I was wondering if someone can help me out here.
I have noticed the verb "like - нравится" has a unique format. I have discovered that the subject is the noun being liked (nominative case) and the noun doing the liking is in the dative case.
(Reference : http://www.russianforeveryone.com/Rufe/Lessons/Course1/Grammar/GramUnit15/GramUnit15_3.htm)
For example "I like my bicycle" is "Мне нравится мой велосипед"
My question is when you conjugate the verb нравится, is it from the subject, in this case the bicycle?
Another example is "Your dog likes me". Would that translate to "Твоей собаке нравлюсь я" ?
Another point is when I type in "like" in the google translator quite often it chooses the verb любить. In English the word "love" is quite strong and if you said "Your dog loves me" that will definately be miss-interpreted. The google translator actually translates "Your dog likes me" into "Ваша собака любит меня". It appears любить isn't as strong as the English version. Do you think that is the case?
Thank you for very interesting question! I will try to help.
1) Yes, You are right that the verb "like" needs a dative case just because in Russian it means that the object of sympathy is subject,
I like your room =Твоя комната нравится мне (твоя комната - subject)
It is used dative case with this verb because it means that the object of sympathy does a main action It is liked. But this peculiarity is only with the verb "like", the verb "love" is same in English, it needs a nominative case.
For example: I like your house - Мне нравится твой дом or Твой дом нравится мне
("мне" - this is the dative case of the pronoun "я"),
the action is done by your house. "I" in passive voice. Because it is used the dative case for "я"
I love my sister - Я люблю мою сестру
So in other words, in Russian when we want to say about our sympathy we use the passive form, and because the case of the noun is dative.
Мне нравится эта собака (Эта собака нравится мне) - This dog is liked by me
This dog - the subject, is liked - action (predicate).
It is just translated in English like active form (I like this dog), but in Russian it is passive form, and this form of this verb is very popular in Russia.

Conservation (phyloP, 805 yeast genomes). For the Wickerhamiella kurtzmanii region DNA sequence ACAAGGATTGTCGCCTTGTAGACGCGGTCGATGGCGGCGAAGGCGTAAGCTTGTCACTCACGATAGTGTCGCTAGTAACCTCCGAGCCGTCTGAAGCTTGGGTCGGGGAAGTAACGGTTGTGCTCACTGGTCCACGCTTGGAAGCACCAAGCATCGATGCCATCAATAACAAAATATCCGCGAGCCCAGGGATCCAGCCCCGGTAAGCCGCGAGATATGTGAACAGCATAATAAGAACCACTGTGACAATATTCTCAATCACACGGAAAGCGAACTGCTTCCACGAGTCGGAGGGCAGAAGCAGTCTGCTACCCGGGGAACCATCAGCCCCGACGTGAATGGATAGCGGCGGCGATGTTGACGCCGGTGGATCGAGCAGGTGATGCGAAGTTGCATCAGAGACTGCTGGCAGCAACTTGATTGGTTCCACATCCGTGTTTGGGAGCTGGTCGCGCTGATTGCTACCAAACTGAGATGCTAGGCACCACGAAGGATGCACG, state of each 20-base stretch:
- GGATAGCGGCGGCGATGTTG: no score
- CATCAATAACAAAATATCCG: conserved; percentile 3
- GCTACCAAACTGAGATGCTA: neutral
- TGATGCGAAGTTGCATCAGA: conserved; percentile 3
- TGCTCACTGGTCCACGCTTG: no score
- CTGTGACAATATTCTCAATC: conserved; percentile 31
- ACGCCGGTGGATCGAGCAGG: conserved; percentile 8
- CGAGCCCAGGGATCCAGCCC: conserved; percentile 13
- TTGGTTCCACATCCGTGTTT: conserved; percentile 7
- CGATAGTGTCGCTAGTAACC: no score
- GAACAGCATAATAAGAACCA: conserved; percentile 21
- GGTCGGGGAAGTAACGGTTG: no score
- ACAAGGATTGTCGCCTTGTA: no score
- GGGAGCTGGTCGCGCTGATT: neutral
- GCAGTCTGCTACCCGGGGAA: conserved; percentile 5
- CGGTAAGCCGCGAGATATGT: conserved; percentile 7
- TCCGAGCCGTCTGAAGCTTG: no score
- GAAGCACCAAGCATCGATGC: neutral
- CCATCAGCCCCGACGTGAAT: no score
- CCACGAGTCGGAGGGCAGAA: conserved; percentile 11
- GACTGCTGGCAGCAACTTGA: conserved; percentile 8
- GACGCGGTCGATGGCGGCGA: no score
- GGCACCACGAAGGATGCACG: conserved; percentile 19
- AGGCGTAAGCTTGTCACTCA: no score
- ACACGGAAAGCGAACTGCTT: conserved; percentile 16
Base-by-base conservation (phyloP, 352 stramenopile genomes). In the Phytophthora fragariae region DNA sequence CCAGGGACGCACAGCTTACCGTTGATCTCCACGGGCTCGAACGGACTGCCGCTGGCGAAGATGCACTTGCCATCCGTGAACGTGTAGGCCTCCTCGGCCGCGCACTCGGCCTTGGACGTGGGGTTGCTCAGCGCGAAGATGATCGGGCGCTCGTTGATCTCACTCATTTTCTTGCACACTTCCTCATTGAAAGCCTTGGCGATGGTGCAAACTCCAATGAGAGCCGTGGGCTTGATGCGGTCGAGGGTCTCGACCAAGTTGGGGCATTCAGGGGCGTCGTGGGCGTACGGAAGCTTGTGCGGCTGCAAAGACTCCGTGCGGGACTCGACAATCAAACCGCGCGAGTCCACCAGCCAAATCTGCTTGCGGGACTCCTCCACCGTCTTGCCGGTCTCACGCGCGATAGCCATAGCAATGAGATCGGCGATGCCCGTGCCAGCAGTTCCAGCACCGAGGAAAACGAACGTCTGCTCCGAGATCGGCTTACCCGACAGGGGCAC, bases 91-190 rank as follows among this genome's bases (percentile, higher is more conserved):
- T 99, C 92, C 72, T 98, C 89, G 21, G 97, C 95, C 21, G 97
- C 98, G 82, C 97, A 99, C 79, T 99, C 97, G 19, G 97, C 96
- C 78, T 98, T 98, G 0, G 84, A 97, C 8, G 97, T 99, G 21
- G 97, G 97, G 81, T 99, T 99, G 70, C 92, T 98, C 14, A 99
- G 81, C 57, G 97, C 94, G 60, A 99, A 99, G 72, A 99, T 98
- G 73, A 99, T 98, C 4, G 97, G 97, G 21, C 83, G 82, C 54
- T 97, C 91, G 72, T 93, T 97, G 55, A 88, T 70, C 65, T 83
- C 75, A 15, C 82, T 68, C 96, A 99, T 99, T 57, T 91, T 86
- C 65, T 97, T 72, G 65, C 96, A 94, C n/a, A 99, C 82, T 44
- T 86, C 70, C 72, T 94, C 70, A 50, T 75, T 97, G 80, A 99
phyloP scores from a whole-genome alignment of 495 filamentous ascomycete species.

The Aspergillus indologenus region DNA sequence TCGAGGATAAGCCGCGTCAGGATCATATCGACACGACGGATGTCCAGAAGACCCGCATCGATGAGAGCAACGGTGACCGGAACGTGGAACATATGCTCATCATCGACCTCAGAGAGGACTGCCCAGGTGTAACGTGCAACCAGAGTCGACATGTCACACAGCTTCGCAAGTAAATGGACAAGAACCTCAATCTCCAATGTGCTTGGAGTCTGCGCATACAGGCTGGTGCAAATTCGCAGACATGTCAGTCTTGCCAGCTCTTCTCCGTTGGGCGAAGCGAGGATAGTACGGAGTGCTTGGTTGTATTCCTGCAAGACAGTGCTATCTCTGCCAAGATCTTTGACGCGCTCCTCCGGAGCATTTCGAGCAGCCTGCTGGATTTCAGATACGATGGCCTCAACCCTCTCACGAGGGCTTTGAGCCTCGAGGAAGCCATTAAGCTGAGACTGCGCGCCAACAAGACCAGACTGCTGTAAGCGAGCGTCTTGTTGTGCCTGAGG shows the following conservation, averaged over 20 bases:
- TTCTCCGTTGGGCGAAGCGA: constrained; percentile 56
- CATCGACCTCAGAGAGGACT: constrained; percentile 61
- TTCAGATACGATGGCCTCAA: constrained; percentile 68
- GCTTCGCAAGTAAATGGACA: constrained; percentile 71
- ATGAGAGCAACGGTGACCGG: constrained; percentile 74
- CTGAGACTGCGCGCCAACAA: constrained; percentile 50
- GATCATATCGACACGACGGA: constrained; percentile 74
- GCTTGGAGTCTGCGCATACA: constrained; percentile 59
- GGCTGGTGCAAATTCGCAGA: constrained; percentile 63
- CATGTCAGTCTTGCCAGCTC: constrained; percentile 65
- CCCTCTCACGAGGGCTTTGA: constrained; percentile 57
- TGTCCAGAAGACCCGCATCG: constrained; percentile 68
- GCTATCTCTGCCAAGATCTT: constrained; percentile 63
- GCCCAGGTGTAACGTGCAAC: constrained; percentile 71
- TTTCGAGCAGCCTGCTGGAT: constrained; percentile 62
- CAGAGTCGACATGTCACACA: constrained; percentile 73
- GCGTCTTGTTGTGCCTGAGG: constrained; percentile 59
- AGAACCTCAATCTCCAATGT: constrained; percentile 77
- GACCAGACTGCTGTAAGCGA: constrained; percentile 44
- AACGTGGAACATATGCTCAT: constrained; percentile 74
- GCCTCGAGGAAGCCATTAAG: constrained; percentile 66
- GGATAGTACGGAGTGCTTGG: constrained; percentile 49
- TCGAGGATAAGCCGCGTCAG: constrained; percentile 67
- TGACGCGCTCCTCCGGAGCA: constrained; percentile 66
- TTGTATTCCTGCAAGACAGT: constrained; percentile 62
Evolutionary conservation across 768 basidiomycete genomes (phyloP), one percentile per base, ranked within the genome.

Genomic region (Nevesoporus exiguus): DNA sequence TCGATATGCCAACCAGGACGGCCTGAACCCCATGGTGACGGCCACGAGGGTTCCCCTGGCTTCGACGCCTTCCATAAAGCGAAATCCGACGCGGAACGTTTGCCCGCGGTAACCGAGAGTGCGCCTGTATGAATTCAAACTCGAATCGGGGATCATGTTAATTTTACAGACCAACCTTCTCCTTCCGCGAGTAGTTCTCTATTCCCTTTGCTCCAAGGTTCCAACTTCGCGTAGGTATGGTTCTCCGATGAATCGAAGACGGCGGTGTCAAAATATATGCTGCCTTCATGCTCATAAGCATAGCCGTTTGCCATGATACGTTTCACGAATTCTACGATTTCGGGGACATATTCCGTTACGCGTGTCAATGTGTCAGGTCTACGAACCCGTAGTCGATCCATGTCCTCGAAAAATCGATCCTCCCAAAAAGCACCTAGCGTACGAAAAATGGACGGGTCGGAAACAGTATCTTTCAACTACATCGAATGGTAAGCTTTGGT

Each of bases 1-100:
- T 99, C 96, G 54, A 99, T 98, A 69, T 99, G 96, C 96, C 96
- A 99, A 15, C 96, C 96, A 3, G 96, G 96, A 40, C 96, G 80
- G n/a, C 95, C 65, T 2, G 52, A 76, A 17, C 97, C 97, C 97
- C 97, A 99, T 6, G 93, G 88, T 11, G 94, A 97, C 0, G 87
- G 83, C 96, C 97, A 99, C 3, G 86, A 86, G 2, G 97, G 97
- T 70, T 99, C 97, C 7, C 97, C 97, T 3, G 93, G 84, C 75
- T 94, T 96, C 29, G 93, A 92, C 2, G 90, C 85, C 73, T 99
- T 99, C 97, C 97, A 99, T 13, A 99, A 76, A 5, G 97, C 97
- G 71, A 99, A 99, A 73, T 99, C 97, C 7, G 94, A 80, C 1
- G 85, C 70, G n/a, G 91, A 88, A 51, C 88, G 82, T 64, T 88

You can use an active form if you want (if you choose an other verb), like
Я симпатизирую этой собке (I am in sympathy with this dog)
But in Russia people almost always use "мне нравится", and the object of your sympathy must be in nominative case. it means that the action is done by the object of sympathy).
2) You right "Your dog likes me" would translate to "Твоей собаке нравлюсь я" - as you can notice, in English this is active form, in Russian passive form (in English - the dog does the main action, in Russian - it's me), in other words "I am liked by your dog" - it will be an axact tranclate, just in English people use an active form, in Russian the passive form is more popular.
Pay attention that in Russian there is no an order of words in a sentence. It occurs thanks to the cases.
Я нравлюсь твоей собаке = Твоей собаке нравлюсь я = Нравлюсь я твоей собаке
Alll versions are right, but "я" - the subject, "нравлюсь" - the predicate, "твоей собаке" - this is "твоя собака" in dative case
3) The verb "любить" has two translations: to love and to like. When you say about deep feelings it better to use "любить", if you mean a sympathy, it would be better to use "нравиться".
In your example with a dog it would be better to use the verb "to like" if you see this dog at first time, because the dog cann't love you if it sees you at first time. But if this dog is yours or you have a walk with it every day, dog can love you (in Russian). It means here the friendly love like between good friends.
Thank you very much for explaining all that.
It is very similar to "I'm cold" - "Мне холодно" - "It's cold to me."
Not at all :)
Yes you're right! It is very often used by Russians passive form of the pronoun "I"
I'm still a little confused with "This/ That"